Andrea Kusec's research investigates how engagement in meaningful activity can help brain injury patients' rehabilitation.
In the hospital, doctors’ and therapists’ main complaint was that patients were not motivated. You could have the best therapy in the world, but if someone didn't want to do it, it wouldn't work.Andrea Kusec
Andrea Kusec’s research investigates a vital factor in the rehabilitation of patients who have suffered a brain injury: mental health. One in three people suffer depression after brain injury and those who have suffered a brain injury are three times more likely to commit suicide compared to those without a brain injury. That depression, Andrea  argues, is often overlooked despite significantly affecting the progress they make in rehabilitation and being a major barrier to their long-term recovery.
Experience as a volunteer at Toronto Rehabilitation Institute while Andrea was an undergraduate influenced her desire to understand and improve rehabilitation. “It was fascinating to see how people who had been through horrible accidents, had tumours, or major trauma could progress so much week after week,” she says. Since moving to Cambridge, Andrea has also started volunteering with brain injury patients at Addenbrooke’s Hospital and says that providing patients with opportunities to socialise is an important part of their rehabilitation.
For her PhD she is conducting a pilot feasibility trial to understand what interventions work to treat depression after brain injury. She is interested in how behavioural activation therapy can be an effective treatment. Behavioural activation theory states that people who are depressed tend to engage less in meaningful activities and may avoid work or chores, spend less time with friends and isolate themselves from others. The problem with this is that not taking part in meaningful activities creates a “vicious cycle” that worsens the depression, which in turns leads to even further isolation and low mood, says Andrea. Encouraging patients to plan and engage more in things that are important to them can boost mood and hence motivation to take part in rehabilitation or other important activities. She states: “This simple but elegant approach is well-suited to brain injury as patients can struggle with complex interventions that place heavy demands on memory, attention or mental flexibility.”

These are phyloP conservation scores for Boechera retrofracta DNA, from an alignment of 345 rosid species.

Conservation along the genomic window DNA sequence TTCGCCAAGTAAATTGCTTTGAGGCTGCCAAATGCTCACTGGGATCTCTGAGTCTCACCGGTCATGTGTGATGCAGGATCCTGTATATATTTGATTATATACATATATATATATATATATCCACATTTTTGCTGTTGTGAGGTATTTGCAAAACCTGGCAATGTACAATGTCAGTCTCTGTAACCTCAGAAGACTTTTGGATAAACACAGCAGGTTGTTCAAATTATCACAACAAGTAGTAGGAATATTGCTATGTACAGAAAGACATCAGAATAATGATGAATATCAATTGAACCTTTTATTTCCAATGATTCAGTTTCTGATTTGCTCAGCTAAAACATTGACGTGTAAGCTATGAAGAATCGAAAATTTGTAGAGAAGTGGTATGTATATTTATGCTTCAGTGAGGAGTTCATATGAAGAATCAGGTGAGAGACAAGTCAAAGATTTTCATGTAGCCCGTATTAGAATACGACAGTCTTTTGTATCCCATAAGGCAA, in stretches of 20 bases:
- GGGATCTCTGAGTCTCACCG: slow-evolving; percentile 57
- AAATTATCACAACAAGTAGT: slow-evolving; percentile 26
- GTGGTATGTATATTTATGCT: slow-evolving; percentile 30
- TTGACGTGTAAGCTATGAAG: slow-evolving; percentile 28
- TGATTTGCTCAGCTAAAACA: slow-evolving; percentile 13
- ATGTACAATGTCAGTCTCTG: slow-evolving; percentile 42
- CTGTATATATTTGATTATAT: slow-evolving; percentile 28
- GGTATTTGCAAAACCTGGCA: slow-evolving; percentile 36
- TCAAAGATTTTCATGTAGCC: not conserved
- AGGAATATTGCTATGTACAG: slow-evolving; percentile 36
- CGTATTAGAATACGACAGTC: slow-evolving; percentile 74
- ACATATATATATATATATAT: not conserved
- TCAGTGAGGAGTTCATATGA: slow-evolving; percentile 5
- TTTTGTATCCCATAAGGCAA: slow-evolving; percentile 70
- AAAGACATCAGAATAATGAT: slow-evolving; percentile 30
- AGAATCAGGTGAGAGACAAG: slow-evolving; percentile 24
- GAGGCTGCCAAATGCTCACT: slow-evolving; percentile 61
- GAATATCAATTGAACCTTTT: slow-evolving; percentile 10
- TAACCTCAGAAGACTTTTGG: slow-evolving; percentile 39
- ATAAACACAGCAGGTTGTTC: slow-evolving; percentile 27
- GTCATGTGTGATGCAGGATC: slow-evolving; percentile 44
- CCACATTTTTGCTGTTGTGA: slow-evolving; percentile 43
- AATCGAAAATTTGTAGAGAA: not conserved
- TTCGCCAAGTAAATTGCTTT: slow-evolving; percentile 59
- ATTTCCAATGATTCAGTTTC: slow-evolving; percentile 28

Andrea is a first-generation Canadian and was born in Toronto. Her mother was from Peru and her father from Croatia, both having immigrated to Canada in their early 20’s. She says that mix gave her a very multicultural perspective on life and an appreciation of diversity.
As a child she loved art, creating things and looking at the world from different angles. “I was interested in psychology and in understanding different thoughts and feelings. My interest in art was related to that desire to understand myself and the world,” she says. At high school she became interested in philosophy for much the same reason.
Andrea has a personal connection to her research, having developed epilepsy as a result of a brain injury when she was a teenager. When she was 13 she attended a friend’s party at a lake where, after a boating accident, she hit the water head first. After she got out of the water she started feeling very tired and tried to sleep it off. At the time she didn’t know that after a blow to the head the best course of action is to stay awake. She had a seizure and lost consciousness before being rushed to hospital. Several other seizures followed and she was eventually diagnosed with epilepsy.
Andrea found high school hard. It was difficult to concentrate and she needed more sleep as a result of her brain injury. Other people, however, thought she was lazy. Her confidence fell. She found it easier to cope by putting her tiredness down to being a teenager, but she was determined to prove people wrong so she struggled against the fatigue. Her mother encouraged her to keep busy and she joined the badminton, newspaper and debate clubs and worked part-time at a grocery store. Her epilepsy also had an impact on her mental health. She felt constrained by her need to sleep more and frustrated by the fact that her parents were more protective of her.
After high school, Andrea began her undergraduate degree in psychology at Ryerson University. When she was in her last year of high school her mother was diagnosed with cancer. In 2009, in her first year at university, Andrea’s mother died. After taking some time out and throwing herself into work, she tried to get back into student life in her second year, but she found it very difficult.